Unipolar LV lead threshold test
64-year-old man implanted with a triple-chamber defibrillator Concerto II CRT-D with positioning of a Medtronic 4195 LV lead in a small lateral vein; complex implantation due to the small caliber of the veins + high threshold values + several pacing sites with a phrenic nerve capture.
- AF with biventricular pacing;
- LV thresholds (EGM3), LV tip – RV coil configuration;
- loss of LV capture (threshold 2.25 V/ 1.5 ms);
- LV threshold test in LV tip – LV ring (LV anode) configuration;
- absence of LV capture at maximal output (8 V/1.5 ms).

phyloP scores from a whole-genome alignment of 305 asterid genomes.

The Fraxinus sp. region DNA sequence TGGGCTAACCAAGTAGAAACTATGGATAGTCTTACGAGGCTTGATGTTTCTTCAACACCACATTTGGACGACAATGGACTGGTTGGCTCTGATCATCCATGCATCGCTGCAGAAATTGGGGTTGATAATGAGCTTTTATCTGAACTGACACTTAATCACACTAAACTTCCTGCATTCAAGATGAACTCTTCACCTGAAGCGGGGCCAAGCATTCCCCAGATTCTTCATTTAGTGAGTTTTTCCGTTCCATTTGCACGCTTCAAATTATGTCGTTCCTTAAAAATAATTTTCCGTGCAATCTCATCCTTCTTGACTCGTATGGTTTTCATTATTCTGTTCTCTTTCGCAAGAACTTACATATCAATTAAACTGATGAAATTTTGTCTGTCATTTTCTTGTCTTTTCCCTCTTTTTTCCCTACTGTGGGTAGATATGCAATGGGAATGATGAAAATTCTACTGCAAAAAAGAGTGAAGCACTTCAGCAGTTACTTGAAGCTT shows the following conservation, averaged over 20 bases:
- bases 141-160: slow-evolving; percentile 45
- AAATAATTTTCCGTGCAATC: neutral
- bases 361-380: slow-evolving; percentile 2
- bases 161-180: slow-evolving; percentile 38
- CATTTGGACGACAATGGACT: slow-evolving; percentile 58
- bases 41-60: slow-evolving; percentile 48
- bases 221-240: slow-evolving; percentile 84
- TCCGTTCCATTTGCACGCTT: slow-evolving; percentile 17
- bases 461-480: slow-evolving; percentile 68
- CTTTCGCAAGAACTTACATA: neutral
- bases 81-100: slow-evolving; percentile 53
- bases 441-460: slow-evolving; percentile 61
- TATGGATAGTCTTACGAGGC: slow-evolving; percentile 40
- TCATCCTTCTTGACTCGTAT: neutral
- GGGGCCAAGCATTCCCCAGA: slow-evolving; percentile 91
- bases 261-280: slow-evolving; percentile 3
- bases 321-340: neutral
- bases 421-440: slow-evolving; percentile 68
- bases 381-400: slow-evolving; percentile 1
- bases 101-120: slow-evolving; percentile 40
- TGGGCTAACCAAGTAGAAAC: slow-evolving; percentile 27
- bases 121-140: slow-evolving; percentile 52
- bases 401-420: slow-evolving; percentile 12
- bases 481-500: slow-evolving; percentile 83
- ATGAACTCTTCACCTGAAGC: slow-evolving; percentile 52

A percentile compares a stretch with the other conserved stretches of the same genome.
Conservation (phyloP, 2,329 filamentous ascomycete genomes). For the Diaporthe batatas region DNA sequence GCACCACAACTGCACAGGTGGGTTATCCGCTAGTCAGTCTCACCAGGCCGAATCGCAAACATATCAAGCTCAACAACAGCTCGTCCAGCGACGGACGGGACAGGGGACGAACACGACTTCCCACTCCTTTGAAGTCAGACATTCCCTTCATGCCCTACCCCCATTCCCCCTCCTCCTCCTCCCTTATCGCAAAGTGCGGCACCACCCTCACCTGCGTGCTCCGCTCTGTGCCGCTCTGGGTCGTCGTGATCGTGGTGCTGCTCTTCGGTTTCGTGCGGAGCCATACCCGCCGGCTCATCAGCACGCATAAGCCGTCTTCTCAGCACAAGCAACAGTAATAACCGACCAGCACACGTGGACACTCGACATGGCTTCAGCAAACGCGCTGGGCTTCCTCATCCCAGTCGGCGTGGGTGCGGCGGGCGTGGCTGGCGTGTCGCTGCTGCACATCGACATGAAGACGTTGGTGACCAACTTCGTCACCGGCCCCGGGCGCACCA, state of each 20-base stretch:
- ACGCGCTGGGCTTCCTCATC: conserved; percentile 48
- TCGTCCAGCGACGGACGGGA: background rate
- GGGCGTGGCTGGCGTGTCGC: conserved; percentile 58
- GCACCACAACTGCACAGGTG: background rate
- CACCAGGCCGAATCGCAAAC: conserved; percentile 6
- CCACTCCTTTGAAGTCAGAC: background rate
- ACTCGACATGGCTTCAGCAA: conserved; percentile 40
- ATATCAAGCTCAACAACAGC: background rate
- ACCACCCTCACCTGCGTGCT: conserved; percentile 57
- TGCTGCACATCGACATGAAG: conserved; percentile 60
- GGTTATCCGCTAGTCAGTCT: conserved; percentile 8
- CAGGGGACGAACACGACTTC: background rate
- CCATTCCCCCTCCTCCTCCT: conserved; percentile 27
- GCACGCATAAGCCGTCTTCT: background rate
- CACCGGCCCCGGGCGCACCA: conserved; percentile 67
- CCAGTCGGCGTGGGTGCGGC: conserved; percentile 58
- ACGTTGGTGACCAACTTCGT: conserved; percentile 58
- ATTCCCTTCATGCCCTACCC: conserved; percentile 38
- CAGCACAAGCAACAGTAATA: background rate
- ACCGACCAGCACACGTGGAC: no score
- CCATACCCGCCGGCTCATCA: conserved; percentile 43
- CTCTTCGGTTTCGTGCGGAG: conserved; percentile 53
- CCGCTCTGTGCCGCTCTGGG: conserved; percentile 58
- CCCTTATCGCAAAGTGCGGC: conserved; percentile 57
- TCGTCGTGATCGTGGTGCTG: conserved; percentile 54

The armentarium of left ventricular leads proposed by the various manufacturers includes unipolar, bipolar and quadripolar leads. During interrogation of the device, it is essential to know the characteristics of the implanted material. Information pertaining to both patient and material (age, attending cardiologist, implantation indication, implanted lead models, etc.) are programmed into the device at the time of implantation. When a left ventricular unipolar lead is implanted and connected to a triple-chamber defibrillator, only one configuration (LV tip – RV coil) is programmable in the long term. Indeed, the pulse generator of a MedtronicTM defibrillator cannot be an integral part of the pacing circuit. On the other hand, it is possible, as in this example, to perform a threshold measurement in the LV tip - LV ring (anode) bipolar configuration. Pacing is obviously ineffective with, in dependent patients, the presence of a pause during the test. On a triple-chamber pacemaker, on the other hand, it is possible to program long-term unipolar pacing between the distal electrode and the can. Proper knowledge of the type of implanted material is essential at the time of generator change, especially given the advent of new connections for right ventricular leads (DF1 versus DF4) and left ventricular leads (IS1 versus IS4), so as not to de-sterilize an incompatible device.